Hummm. I'm not really sure where to go with this review. I didn't love it but I didn't slog through it either. I wasn't confused but I didn't fully understand either. I dunno it was just a three star book. It wasn't what I was expecting. I got the impression I was going to be reading a "haunted house" type book and....that was a negative. Still, the book did have a certain magnetic pull and did draw me into it. But in the end I wanted more. I had a lot of questions and would have enjoyed it more if I had more history...a little more thriller to it. It lacked the edge of seat it COULD of had and in the end, while I was satisfied, I would have preferred twists and turns that I could have sank my teeth into. ( )
1 vote justablondemoment | Apr 30, 2013 |
Beautifully written first novel that weaves together the present day with Math teacher Kate and husband Stewart who buy a run-down home in Ann Arbor, and Walker Price, who used to live in the home when a murder occurred in the mid-1980s. ( )
  coolmama | Nov 2, 2010 |
Good mystery set in Ann Arbor about a house on the Old West Side. The house has its secrets, and the new owners have their issues. The best part about the whole story, though, is its setting and references around Ann Arbor. Only a few names were changed to protect the not-so-innocent. ( )
  jckeen | Jun 2, 2010 |
For two days now, I've been thinking about what to say about this book. I'm still not sure. In fact, the book is quickly fading from my memory. I enjoyed reading it, but I can't figure out why it didn't make a greater impression on me.I liked the main character, in spite of (or maybe because of) her flaws. Yes, she's a bit self centered, and a bit obsessive, but who isn't? (What, that's just me? Oh, sorry!). I was amused by her husband, mired in the good ole' days of college, not quite ready to grow up. I should be more interested in he choices they made during the book.The dream house of the title is almost a character in itself, with a mysterious shadowy past, slowly revealing its secrets to me.Maybe the problem is that I've encountered all of these pieces before, although not assembled in quite this way. Then again, that's true of most books I read, at some level. There aren't that many truly unique plots or characters out there. I just felt like Dream House should have had more impact on me than it did.Shrug. I don't have any reasons you shouldn't read this book. Check it out of the library. Pick it up for vacation. Read it. Then go on to something else. ( )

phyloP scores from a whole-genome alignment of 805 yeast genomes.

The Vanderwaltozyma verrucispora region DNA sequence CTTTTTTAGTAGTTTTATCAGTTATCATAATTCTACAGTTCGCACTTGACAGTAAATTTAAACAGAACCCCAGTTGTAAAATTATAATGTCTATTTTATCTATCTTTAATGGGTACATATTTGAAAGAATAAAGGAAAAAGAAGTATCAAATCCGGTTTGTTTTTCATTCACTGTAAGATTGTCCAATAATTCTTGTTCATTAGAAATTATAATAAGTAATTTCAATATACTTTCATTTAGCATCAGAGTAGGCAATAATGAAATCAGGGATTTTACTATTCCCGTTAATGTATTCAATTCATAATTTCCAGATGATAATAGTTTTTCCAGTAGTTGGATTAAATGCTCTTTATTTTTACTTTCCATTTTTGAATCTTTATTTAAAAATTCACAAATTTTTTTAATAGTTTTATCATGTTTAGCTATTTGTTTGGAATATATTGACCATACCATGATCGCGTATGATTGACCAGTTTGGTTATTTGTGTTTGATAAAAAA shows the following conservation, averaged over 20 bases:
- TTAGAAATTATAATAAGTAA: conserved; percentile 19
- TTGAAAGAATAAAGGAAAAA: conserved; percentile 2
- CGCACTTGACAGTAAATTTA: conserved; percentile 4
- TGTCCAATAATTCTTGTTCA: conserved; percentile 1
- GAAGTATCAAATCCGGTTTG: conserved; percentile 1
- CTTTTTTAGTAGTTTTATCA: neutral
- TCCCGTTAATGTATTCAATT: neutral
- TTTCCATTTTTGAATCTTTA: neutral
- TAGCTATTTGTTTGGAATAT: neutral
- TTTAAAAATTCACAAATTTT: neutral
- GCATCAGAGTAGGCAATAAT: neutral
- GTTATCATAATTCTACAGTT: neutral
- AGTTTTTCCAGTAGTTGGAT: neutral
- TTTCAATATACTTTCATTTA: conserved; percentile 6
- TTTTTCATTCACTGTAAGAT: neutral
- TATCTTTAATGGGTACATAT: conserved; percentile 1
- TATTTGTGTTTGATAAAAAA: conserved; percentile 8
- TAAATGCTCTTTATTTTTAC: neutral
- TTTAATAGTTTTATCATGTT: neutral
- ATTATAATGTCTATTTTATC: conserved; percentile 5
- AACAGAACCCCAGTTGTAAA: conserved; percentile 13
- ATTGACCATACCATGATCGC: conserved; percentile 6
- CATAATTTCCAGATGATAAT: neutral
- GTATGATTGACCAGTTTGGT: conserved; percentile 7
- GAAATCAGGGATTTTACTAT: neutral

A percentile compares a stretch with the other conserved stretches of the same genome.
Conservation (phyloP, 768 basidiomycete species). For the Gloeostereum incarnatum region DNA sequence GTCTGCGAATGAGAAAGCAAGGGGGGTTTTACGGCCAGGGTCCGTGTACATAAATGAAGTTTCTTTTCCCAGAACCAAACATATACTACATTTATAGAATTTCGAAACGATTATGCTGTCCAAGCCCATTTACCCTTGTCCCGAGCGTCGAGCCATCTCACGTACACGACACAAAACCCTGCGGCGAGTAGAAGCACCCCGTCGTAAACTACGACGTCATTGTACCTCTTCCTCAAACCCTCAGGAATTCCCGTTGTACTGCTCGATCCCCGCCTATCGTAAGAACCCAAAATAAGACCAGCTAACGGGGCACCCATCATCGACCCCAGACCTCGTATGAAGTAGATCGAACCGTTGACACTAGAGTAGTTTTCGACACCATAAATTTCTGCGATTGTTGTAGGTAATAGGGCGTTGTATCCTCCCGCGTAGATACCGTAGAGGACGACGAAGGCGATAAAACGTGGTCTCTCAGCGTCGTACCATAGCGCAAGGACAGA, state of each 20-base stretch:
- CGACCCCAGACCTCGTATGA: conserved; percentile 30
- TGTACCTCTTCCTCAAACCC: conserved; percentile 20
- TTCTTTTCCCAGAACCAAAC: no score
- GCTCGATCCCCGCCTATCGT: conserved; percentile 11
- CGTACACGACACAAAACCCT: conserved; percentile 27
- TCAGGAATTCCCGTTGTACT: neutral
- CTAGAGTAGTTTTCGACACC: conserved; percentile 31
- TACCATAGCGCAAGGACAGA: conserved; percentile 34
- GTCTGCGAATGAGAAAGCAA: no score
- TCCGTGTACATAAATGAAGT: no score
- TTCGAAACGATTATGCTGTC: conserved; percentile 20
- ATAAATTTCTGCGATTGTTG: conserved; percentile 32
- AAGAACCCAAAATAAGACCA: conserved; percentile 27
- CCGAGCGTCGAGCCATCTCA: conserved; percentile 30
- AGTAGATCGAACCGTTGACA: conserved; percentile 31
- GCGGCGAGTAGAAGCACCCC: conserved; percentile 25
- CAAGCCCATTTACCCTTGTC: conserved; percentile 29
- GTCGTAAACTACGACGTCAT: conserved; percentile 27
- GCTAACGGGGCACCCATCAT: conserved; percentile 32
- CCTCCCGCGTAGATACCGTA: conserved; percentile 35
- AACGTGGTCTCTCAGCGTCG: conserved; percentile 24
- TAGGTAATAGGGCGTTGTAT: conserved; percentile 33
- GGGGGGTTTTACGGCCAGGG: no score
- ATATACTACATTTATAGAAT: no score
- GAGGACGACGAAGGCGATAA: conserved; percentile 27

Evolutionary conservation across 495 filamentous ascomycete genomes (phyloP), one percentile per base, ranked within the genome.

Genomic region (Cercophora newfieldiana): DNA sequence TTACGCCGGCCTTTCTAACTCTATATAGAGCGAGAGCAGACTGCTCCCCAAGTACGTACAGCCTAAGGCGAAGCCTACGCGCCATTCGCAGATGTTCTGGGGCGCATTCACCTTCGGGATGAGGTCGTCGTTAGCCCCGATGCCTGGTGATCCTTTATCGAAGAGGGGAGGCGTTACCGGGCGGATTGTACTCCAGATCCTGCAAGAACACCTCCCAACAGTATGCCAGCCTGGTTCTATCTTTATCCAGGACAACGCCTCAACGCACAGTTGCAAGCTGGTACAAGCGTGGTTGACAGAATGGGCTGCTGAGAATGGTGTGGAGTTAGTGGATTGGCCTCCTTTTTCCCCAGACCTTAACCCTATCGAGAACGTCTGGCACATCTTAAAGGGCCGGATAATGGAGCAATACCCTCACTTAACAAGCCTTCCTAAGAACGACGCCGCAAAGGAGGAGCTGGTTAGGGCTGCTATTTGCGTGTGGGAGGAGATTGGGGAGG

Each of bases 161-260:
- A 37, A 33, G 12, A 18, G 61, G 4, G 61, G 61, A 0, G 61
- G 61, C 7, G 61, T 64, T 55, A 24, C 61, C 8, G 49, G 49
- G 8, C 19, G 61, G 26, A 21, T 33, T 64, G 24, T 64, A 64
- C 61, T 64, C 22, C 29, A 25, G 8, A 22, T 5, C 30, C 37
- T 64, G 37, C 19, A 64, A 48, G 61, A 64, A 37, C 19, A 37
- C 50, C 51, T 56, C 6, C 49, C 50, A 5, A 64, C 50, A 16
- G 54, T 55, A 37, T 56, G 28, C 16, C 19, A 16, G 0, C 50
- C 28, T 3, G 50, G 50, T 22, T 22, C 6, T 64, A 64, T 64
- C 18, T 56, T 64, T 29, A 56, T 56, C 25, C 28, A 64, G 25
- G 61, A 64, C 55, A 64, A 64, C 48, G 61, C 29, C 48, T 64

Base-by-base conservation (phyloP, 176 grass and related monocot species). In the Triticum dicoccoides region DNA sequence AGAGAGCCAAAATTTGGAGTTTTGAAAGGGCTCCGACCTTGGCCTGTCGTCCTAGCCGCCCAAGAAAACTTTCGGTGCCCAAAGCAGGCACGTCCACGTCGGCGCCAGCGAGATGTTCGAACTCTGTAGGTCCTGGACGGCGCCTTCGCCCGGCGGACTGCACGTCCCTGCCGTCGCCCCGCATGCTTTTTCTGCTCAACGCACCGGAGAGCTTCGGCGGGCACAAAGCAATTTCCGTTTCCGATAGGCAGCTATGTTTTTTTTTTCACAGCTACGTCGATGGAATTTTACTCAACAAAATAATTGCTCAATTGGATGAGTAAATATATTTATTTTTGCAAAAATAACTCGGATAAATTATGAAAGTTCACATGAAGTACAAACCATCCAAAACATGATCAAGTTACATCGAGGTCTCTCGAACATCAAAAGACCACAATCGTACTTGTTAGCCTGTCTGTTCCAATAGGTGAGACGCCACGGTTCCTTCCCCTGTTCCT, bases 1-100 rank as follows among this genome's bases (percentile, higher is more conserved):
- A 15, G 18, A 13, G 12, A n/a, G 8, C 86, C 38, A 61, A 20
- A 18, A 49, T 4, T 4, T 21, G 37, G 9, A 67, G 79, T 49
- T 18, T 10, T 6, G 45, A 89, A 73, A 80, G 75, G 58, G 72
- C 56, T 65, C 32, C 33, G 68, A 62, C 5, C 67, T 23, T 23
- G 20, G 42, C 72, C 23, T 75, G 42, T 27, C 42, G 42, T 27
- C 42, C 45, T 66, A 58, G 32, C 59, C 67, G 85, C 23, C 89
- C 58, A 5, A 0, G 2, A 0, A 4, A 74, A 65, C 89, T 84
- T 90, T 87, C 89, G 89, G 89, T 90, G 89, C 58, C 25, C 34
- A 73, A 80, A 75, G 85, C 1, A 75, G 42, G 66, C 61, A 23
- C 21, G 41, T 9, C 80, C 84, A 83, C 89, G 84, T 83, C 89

ImBookingIt | Mar 26, 2010 |
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Prologue: If you took away the police tape and the squad cars and the neighbors murmuring in a cluster on the sidewalk, it would look like the kind of house little kids draw: a wooden, two story box topped with the steep triangle of a full attic, and a chimney tilting slightly from the ridge line of the roof.
Chapter One: Eighteen years later.
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Hoping to rekindle their troubled marriage while renovating a historic house in Ann Arbor, Kate and Stuart Kinzler learn that the house had been the scene of a devastating crime thirty years earlier.